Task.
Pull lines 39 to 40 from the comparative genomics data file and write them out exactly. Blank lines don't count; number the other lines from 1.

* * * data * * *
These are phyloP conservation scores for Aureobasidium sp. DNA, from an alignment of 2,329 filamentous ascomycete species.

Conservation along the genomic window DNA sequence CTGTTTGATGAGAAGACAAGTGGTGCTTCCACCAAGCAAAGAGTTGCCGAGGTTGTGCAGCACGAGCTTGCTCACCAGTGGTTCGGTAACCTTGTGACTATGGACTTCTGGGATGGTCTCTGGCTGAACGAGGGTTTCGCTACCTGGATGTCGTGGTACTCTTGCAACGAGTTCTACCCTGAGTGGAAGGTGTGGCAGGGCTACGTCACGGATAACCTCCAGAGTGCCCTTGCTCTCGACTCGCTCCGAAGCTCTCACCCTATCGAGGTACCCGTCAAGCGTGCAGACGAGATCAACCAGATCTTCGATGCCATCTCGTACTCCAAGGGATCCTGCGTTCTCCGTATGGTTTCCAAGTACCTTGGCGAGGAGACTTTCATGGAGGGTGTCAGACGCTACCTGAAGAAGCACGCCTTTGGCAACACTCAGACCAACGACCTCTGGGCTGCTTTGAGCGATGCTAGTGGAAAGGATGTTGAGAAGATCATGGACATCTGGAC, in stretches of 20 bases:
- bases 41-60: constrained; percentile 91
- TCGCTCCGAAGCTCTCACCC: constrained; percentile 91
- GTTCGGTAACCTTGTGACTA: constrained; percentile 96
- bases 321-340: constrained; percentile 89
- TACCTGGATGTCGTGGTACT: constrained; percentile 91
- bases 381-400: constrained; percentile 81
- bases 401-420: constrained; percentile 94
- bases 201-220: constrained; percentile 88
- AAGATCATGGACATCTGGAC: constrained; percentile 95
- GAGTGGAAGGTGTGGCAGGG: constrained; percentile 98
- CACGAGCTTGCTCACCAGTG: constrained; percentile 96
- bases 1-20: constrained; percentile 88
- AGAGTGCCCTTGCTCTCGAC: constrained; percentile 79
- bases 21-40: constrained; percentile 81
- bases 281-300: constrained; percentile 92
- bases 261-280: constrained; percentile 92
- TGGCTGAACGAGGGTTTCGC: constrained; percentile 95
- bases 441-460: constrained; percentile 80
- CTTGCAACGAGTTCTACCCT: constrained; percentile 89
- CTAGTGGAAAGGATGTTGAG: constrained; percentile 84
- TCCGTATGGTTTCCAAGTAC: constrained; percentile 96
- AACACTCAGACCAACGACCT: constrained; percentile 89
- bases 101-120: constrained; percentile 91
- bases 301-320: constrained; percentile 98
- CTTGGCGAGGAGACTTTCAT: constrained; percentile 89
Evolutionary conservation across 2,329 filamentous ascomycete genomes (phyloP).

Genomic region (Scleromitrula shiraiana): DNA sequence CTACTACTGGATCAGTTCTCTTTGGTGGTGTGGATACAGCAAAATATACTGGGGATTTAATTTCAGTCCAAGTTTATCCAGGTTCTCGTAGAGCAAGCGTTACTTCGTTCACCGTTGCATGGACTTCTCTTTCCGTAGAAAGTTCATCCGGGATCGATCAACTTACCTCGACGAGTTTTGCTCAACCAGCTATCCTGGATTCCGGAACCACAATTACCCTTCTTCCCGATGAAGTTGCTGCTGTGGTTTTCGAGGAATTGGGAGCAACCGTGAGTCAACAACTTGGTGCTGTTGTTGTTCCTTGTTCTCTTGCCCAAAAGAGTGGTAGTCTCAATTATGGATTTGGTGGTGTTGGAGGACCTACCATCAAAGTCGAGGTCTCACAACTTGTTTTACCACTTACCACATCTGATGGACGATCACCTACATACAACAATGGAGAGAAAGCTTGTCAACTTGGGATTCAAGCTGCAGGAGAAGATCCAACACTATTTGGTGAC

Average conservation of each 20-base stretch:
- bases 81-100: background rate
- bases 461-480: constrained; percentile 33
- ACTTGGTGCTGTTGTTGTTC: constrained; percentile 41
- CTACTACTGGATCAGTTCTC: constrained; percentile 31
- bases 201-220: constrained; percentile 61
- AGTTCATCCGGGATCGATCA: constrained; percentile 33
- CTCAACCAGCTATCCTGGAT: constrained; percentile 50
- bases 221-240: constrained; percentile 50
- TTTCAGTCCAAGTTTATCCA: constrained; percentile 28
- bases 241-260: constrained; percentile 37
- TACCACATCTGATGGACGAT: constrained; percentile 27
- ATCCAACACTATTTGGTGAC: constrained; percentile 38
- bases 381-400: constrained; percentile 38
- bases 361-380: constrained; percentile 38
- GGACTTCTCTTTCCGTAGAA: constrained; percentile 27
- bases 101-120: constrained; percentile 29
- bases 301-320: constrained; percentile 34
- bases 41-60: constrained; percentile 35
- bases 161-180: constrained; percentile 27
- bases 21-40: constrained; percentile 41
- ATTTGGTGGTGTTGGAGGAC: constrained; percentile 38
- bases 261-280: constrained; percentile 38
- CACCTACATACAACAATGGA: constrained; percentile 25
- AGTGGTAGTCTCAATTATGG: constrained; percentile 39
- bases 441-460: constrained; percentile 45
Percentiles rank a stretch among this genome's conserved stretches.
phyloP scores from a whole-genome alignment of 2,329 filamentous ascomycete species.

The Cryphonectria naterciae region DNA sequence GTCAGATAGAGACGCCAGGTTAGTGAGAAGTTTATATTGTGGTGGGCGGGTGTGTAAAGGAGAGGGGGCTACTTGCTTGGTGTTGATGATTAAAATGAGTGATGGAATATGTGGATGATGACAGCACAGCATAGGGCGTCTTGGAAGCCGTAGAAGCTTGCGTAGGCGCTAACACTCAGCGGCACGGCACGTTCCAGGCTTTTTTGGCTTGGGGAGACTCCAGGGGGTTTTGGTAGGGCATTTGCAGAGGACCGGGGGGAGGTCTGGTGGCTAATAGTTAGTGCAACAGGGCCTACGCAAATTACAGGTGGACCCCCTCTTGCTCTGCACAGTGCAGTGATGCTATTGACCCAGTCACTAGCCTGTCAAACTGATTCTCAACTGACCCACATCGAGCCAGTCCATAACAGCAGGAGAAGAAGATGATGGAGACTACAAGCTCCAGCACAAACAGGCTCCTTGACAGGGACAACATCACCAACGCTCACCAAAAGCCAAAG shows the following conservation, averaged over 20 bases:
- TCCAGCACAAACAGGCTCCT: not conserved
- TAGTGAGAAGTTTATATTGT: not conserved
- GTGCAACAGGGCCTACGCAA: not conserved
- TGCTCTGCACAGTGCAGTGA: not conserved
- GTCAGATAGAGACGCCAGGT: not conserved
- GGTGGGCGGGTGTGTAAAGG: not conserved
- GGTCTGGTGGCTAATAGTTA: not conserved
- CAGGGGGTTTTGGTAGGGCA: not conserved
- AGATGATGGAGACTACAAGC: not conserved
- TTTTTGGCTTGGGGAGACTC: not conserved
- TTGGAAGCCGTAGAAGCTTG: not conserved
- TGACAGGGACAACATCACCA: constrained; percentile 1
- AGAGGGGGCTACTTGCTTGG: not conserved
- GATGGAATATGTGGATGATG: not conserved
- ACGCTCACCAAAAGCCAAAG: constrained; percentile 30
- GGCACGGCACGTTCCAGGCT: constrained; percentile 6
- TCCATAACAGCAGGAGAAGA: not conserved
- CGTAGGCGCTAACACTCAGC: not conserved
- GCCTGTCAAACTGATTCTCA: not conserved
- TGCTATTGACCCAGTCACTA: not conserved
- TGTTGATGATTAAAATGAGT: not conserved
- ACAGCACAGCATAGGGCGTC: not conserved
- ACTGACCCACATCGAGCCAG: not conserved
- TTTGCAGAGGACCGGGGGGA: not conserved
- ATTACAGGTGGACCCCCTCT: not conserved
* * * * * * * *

- TTTCAGTCCAAGTTTATCCA: constrained; percentile 28
- bases 241-260: constrained; percentile 37